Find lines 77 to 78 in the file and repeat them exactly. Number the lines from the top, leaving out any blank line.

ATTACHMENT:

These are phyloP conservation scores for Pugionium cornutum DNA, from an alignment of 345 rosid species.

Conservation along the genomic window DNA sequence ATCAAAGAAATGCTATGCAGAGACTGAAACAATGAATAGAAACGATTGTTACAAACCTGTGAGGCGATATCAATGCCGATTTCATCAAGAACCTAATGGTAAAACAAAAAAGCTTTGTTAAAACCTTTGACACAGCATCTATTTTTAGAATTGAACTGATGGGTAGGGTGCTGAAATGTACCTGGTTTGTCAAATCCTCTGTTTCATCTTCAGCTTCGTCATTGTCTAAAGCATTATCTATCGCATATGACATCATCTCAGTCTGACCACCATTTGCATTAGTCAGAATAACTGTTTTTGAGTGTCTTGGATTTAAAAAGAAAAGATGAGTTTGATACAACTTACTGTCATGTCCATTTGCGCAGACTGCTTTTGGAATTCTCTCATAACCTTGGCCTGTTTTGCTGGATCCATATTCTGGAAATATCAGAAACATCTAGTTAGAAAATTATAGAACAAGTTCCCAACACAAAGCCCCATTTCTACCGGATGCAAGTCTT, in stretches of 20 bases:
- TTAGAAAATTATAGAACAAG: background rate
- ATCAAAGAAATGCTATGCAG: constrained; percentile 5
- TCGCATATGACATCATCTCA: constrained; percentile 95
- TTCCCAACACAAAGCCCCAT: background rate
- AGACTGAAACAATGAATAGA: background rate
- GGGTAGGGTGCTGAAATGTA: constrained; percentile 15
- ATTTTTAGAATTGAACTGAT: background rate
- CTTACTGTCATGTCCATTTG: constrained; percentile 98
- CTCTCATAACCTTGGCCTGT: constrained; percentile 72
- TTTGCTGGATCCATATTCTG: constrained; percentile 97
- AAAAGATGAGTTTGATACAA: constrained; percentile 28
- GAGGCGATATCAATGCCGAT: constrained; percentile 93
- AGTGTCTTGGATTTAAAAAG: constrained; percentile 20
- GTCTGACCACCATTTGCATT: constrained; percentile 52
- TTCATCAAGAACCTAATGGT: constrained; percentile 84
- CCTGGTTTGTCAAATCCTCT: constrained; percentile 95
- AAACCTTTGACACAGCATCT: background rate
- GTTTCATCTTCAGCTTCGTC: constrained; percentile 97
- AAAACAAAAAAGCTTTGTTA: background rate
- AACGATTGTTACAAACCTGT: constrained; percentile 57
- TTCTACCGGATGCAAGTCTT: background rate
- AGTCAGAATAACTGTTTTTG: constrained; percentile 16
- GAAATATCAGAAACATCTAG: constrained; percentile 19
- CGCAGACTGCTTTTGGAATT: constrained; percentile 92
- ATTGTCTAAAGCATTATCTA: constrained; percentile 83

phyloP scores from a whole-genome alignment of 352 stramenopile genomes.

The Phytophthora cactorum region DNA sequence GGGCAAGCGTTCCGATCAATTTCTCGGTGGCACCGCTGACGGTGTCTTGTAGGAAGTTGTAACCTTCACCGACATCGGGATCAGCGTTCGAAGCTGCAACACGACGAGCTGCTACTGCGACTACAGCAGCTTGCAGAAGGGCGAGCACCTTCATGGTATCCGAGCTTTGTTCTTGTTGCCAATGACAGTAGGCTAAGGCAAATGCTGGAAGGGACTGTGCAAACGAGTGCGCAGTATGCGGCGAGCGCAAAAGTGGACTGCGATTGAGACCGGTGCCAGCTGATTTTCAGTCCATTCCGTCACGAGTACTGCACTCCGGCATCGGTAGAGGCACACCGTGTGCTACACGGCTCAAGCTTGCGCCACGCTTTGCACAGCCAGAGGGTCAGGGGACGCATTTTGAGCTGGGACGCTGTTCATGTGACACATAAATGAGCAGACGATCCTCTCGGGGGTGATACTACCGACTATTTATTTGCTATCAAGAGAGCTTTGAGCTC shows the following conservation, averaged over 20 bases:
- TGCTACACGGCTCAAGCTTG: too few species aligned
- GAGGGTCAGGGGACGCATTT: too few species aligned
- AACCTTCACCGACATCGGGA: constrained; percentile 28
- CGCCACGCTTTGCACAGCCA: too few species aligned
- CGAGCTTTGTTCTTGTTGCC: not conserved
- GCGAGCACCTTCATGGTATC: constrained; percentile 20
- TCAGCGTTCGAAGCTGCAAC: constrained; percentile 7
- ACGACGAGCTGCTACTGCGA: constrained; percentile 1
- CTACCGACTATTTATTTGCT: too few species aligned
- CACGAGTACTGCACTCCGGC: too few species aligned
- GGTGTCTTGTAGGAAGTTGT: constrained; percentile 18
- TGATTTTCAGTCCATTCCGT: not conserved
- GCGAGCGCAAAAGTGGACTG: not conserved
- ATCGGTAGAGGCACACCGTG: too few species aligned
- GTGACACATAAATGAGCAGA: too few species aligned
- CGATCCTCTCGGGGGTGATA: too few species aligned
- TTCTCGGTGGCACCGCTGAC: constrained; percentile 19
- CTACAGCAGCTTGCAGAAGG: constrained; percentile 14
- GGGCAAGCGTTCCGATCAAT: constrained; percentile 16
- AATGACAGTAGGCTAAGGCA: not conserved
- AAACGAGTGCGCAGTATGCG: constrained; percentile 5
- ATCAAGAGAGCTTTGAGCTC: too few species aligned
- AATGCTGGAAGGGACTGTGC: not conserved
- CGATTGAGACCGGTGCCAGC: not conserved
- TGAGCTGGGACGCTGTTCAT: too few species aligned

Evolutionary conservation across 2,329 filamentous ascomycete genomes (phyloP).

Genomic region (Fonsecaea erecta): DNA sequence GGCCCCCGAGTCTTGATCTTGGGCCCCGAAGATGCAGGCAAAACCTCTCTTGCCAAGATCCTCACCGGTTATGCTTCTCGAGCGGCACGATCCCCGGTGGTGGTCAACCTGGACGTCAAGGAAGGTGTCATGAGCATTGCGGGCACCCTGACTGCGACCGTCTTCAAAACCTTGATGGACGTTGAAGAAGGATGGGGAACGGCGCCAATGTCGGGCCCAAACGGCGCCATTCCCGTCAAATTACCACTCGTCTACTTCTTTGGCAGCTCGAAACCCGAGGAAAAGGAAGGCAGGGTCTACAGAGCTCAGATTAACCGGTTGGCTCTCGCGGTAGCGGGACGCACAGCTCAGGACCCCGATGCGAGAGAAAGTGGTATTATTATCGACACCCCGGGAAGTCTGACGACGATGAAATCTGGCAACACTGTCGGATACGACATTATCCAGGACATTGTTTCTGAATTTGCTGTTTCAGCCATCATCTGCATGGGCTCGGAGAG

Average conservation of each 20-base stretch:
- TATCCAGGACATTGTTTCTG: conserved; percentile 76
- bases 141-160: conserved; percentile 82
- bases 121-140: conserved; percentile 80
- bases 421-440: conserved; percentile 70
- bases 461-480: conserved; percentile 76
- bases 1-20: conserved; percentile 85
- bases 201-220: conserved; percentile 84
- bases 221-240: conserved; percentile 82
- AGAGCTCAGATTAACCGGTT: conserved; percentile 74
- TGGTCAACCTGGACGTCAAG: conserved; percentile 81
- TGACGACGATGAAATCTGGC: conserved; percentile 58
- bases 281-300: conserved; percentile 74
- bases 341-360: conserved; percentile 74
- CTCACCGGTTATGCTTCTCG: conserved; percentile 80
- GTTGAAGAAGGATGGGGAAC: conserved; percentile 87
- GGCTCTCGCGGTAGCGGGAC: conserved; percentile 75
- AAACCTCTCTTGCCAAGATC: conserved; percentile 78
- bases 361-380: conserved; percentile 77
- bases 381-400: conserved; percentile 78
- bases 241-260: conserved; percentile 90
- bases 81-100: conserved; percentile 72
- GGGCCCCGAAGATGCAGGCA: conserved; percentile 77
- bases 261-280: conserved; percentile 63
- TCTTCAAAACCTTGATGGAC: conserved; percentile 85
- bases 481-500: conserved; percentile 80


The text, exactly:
- bases 241-260: conserved; percentile 90
- bases 81-100: conserved; percentile 72